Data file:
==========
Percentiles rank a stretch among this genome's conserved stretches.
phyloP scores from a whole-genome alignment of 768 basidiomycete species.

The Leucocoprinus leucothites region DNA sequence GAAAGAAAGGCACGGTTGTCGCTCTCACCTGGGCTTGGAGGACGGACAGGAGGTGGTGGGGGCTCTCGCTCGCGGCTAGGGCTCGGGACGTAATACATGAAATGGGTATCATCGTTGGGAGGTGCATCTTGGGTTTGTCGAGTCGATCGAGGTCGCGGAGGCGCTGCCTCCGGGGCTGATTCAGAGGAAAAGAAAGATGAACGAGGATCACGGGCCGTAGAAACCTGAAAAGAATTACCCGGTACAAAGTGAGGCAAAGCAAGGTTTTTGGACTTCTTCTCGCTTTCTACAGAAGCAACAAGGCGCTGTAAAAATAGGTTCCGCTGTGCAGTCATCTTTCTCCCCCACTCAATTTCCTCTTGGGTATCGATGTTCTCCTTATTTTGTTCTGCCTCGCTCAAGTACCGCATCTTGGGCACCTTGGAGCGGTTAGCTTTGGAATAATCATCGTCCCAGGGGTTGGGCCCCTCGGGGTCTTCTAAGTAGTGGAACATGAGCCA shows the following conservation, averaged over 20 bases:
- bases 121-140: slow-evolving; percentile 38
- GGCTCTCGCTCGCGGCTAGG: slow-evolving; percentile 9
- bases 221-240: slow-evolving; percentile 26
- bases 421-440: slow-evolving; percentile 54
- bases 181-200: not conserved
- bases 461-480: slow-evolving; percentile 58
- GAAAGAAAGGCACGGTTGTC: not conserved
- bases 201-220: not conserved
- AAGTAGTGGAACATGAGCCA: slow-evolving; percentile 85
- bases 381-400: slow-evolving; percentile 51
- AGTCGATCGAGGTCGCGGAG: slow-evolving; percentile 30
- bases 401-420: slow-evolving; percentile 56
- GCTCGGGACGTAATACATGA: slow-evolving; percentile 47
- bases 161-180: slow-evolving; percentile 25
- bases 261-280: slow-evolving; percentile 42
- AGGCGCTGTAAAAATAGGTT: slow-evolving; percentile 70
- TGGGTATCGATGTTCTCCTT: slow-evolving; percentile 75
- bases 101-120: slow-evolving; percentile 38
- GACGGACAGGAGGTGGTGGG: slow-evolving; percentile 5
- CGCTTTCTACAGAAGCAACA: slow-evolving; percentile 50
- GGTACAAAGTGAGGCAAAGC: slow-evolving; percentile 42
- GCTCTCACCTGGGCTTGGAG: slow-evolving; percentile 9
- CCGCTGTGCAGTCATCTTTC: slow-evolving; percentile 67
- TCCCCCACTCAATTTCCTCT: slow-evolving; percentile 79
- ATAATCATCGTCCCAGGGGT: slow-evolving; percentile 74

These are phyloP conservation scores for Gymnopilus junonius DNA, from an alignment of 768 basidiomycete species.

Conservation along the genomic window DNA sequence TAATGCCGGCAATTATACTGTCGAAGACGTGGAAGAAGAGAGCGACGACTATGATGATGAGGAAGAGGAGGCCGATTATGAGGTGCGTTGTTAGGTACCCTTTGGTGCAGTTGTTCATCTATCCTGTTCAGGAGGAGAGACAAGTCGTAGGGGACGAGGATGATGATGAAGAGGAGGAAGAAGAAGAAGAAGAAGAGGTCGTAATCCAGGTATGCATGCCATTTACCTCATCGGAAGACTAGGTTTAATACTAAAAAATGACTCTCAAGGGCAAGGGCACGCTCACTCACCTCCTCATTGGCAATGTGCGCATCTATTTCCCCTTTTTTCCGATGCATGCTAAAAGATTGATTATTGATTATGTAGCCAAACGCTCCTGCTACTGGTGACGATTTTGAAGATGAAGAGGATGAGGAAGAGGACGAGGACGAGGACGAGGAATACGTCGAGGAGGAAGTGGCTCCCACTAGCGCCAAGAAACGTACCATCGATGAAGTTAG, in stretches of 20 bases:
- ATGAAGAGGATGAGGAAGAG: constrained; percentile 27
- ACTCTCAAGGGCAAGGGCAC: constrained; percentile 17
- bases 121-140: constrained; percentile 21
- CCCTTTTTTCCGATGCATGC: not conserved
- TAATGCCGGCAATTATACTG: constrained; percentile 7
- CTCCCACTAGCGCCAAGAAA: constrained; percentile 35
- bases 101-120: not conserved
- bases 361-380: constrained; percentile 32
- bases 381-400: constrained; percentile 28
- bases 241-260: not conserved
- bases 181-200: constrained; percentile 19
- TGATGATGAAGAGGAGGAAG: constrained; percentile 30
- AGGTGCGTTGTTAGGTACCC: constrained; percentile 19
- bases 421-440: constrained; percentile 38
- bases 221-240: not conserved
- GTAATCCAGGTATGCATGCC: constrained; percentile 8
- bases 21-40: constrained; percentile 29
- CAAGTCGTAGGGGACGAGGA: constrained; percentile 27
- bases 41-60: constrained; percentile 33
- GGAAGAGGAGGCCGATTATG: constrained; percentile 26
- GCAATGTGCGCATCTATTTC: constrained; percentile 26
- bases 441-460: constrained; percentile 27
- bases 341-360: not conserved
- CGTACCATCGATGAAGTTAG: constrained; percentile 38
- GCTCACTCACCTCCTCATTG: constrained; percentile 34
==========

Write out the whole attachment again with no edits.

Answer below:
Percentiles rank a stretch among this genome's conserved stretches.
phyloP scores from a whole-genome alignment of 768 basidiomycete species.

The Leucocoprinus leucothites region DNA sequence GAAAGAAAGGCACGGTTGTCGCTCTCACCTGGGCTTGGAGGACGGACAGGAGGTGGTGGGGGCTCTCGCTCGCGGCTAGGGCTCGGGACGTAATACATGAAATGGGTATCATCGTTGGGAGGTGCATCTTGGGTTTGTCGAGTCGATCGAGGTCGCGGAGGCGCTGCCTCCGGGGCTGATTCAGAGGAAAAGAAAGATGAACGAGGATCACGGGCCGTAGAAACCTGAAAAGAATTACCCGGTACAAAGTGAGGCAAAGCAAGGTTTTTGGACTTCTTCTCGCTTTCTACAGAAGCAACAAGGCGCTGTAAAAATAGGTTCCGCTGTGCAGTCATCTTTCTCCCCCACTCAATTTCCTCTTGGGTATCGATGTTCTCCTTATTTTGTTCTGCCTCGCTCAAGTACCGCATCTTGGGCACCTTGGAGCGGTTAGCTTTGGAATAATCATCGTCCCAGGGGTTGGGCCCCTCGGGGTCTTCTAAGTAGTGGAACATGAGCCA shows the following conservation, averaged over 20 bases:
- bases 121-140: slow-evolving; percentile 38
- GGCTCTCGCTCGCGGCTAGG: slow-evolving; percentile 9
- bases 221-240: slow-evolving; percentile 26
- bases 421-440: slow-evolving; percentile 54
- bases 181-200: not conserved
- bases 461-480: slow-evolving; percentile 58
- GAAAGAAAGGCACGGTTGTC: not conserved
- bases 201-220: not conserved
- AAGTAGTGGAACATGAGCCA: slow-evolving; percentile 85
- bases 381-400: slow-evolving; percentile 51
- AGTCGATCGAGGTCGCGGAG: slow-evolving; percentile 30
- bases 401-420: slow-evolving; percentile 56
- GCTCGGGACGTAATACATGA: slow-evolving; percentile 47
- bases 161-180: slow-evolving; percentile 25
- bases 261-280: slow-evolving; percentile 42
- AGGCGCTGTAAAAATAGGTT: slow-evolving; percentile 70
- TGGGTATCGATGTTCTCCTT: slow-evolving; percentile 75
- bases 101-120: slow-evolving; percentile 38
- GACGGACAGGAGGTGGTGGG: slow-evolving; percentile 5
- CGCTTTCTACAGAAGCAACA: slow-evolving; percentile 50
- GGTACAAAGTGAGGCAAAGC: slow-evolving; percentile 42
- GCTCTCACCTGGGCTTGGAG: slow-evolving; percentile 9
- CCGCTGTGCAGTCATCTTTC: slow-evolving; percentile 67
- TCCCCCACTCAATTTCCTCT: slow-evolving; percentile 79
- ATAATCATCGTCCCAGGGGT: slow-evolving; percentile 74

These are phyloP conservation scores for Gymnopilus junonius DNA, from an alignment of 768 basidiomycete species.

Conservation along the genomic window DNA sequence TAATGCCGGCAATTATACTGTCGAAGACGTGGAAGAAGAGAGCGACGACTATGATGATGAGGAAGAGGAGGCCGATTATGAGGTGCGTTGTTAGGTACCCTTTGGTGCAGTTGTTCATCTATCCTGTTCAGGAGGAGAGACAAGTCGTAGGGGACGAGGATGATGATGAAGAGGAGGAAGAAGAAGAAGAAGAAGAGGTCGTAATCCAGGTATGCATGCCATTTACCTCATCGGAAGACTAGGTTTAATACTAAAAAATGACTCTCAAGGGCAAGGGCACGCTCACTCACCTCCTCATTGGCAATGTGCGCATCTATTTCCCCTTTTTTCCGATGCATGCTAAAAGATTGATTATTGATTATGTAGCCAAACGCTCCTGCTACTGGTGACGATTTTGAAGATGAAGAGGATGAGGAAGAGGACGAGGACGAGGACGAGGAATACGTCGAGGAGGAAGTGGCTCCCACTAGCGCCAAGAAACGTACCATCGATGAAGTTAG, in stretches of 20 bases:
- ATGAAGAGGATGAGGAAGAG: constrained; percentile 27
- ACTCTCAAGGGCAAGGGCAC: constrained; percentile 17
- bases 121-140: constrained; percentile 21
- CCCTTTTTTCCGATGCATGC: not conserved
- TAATGCCGGCAATTATACTG: constrained; percentile 7
- CTCCCACTAGCGCCAAGAAA: constrained; percentile 35
- bases 101-120: not conserved
- bases 361-380: constrained; percentile 32
- bases 381-400: constrained; percentile 28
- bases 241-260: not conserved
- bases 181-200: constrained; percentile 19
- TGATGATGAAGAGGAGGAAG: constrained; percentile 30
- AGGTGCGTTGTTAGGTACCC: constrained; percentile 19
- bases 421-440: constrained; percentile 38
- bases 221-240: not conserved
- GTAATCCAGGTATGCATGCC: constrained; percentile 8
- bases 21-40: constrained; percentile 29
- CAAGTCGTAGGGGACGAGGA: constrained; percentile 27
- bases 41-60: constrained; percentile 33
- GGAAGAGGAGGCCGATTATG: constrained; percentile 26
- GCAATGTGCGCATCTATTTC: constrained; percentile 26
- bases 441-460: constrained; percentile 27
- bases 341-360: not conserved
- CGTACCATCGATGAAGTTAG: constrained; percentile 38
- GCTCACTCACCTCCTCATTG: constrained; percentile 34